CAMERON HIGHLANDS: Traces of widely banned pesticides have been found in treated water and rivers here, said the Pesticide Action Network Asia and The Pacific (Panap).
According to its executive director Sarojeni V. Rengam, tests on samples drawn from six sites in the Bertam and Terla rivers, as well as treated water, found traces of pesticides.
More worrying is that endosulfan II, endrine ketone, aldrin and DDE (a derivative of DDT) residue have been found in Brinchang tap water.
Of great concern is aldrin, an organochlorine pesticide widely used until the 1970s when it was banned in most countries, with Malaysia finally banning it in 1994.
A popular choice to treat seed and soil before it was banned, aldrin was found in tap water at an average level of 0.071 microgrammes per litre – well above the World Health Organisation’s recommended limit of 0.03 microgrammes per litre.
Endosulfan is another organochlorine insecticide that has been in the process of being phased out globally since 2012. The compound produces endosulfan II as a byproduct when it breaks down in the environment.
Universiti Kebangsaan Malaysia’s School of Chemical Science and Food Technology analysed the samples in the study funded by Panap.
Prof Mohd Pauzi Abdullah, who specialises in analytical chemistry at UKM, said it was possible to detect some residue even though farmers stopped using them years ago, as these chemicals tend to persist in the environment.
“The residue will be in the sediment and carried by the water,” he told The Star at the sidelines of the seminar “Raising Awareness on the Impact of Pesticides on Human Health and the Environment” jointly organised by Panap and Regional Environmental Awareness Cameron Highlands (Reach) here yesterday.
However, Dr Pauzi said it was more likely that some residue came from recent use of the pesticides, though he added that more extensive tests were needed.
According to Sarojeni, the latest rounds of tests were carried out between August and December last year, and the highest concentration of pesticide residue was found in the Terla River, specifically in areas with intensive agriculture.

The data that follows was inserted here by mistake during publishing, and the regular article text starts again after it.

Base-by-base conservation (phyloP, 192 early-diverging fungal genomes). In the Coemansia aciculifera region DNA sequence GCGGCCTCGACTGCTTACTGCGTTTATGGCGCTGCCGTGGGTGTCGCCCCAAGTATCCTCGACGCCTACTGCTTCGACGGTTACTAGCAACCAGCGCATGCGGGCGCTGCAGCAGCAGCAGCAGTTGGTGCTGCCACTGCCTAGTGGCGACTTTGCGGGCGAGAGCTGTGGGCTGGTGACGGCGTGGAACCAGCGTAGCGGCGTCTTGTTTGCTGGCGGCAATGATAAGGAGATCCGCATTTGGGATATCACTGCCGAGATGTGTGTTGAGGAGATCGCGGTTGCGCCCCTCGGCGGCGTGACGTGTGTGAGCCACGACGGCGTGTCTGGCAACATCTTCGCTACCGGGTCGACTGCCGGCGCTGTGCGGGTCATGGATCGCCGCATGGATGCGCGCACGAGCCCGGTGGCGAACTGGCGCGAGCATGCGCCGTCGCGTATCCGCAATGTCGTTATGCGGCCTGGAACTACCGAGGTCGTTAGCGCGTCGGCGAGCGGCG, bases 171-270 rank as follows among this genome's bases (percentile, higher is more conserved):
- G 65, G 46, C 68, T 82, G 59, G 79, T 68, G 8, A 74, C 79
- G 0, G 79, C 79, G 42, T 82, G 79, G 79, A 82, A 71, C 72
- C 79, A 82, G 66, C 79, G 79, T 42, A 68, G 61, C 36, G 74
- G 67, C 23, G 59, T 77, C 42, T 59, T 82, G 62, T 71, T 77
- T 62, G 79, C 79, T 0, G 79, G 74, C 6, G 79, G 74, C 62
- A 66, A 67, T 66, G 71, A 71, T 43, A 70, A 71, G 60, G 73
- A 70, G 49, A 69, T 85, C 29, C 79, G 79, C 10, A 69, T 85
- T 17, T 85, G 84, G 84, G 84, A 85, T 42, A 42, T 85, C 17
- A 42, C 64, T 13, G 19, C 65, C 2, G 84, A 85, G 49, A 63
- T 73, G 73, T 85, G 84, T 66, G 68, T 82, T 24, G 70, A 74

“As endosulfan takes about 200 days to break down, this was no doubt used in the past year.
“There needs to be more studies and continuous monitoring, and we hope other NGOs and the Government will join us in addressing these issues of great importance,” she said, adding that the widespread detection of agrochemicals classified as persistent organic pollutants (POPs) was alarming.
“These are POPs which have been banned in Malaysia, the European Union and many other countries for several years,” said Sarojeni.
In many laboratory studies, POPs have been linked with many damaging effects such as birth defects, developmental disorders, cancer, reproductive problems and a wide range of health conditions such as diabetes, obesity and metabolic dysfunction.
Reach president R. Ramakrishnan said illegal chemicals were found to be sold in the Camerons, the hub of temperate flower and vegetable production in Malaysia.
He alleged that the chemicals, bearing labels in foreign languages, were only sold to those known to the shopkeepers.
“It is not easy to buy them,” he said, showing packets of the chemicals he had managed to purchase from shops here.
Ramakrishnan claimed various government agencies had failed to take any action despite the issue being highlighted eight years ago.
“They must find out where these chemicals are coming from and put a stop to it.”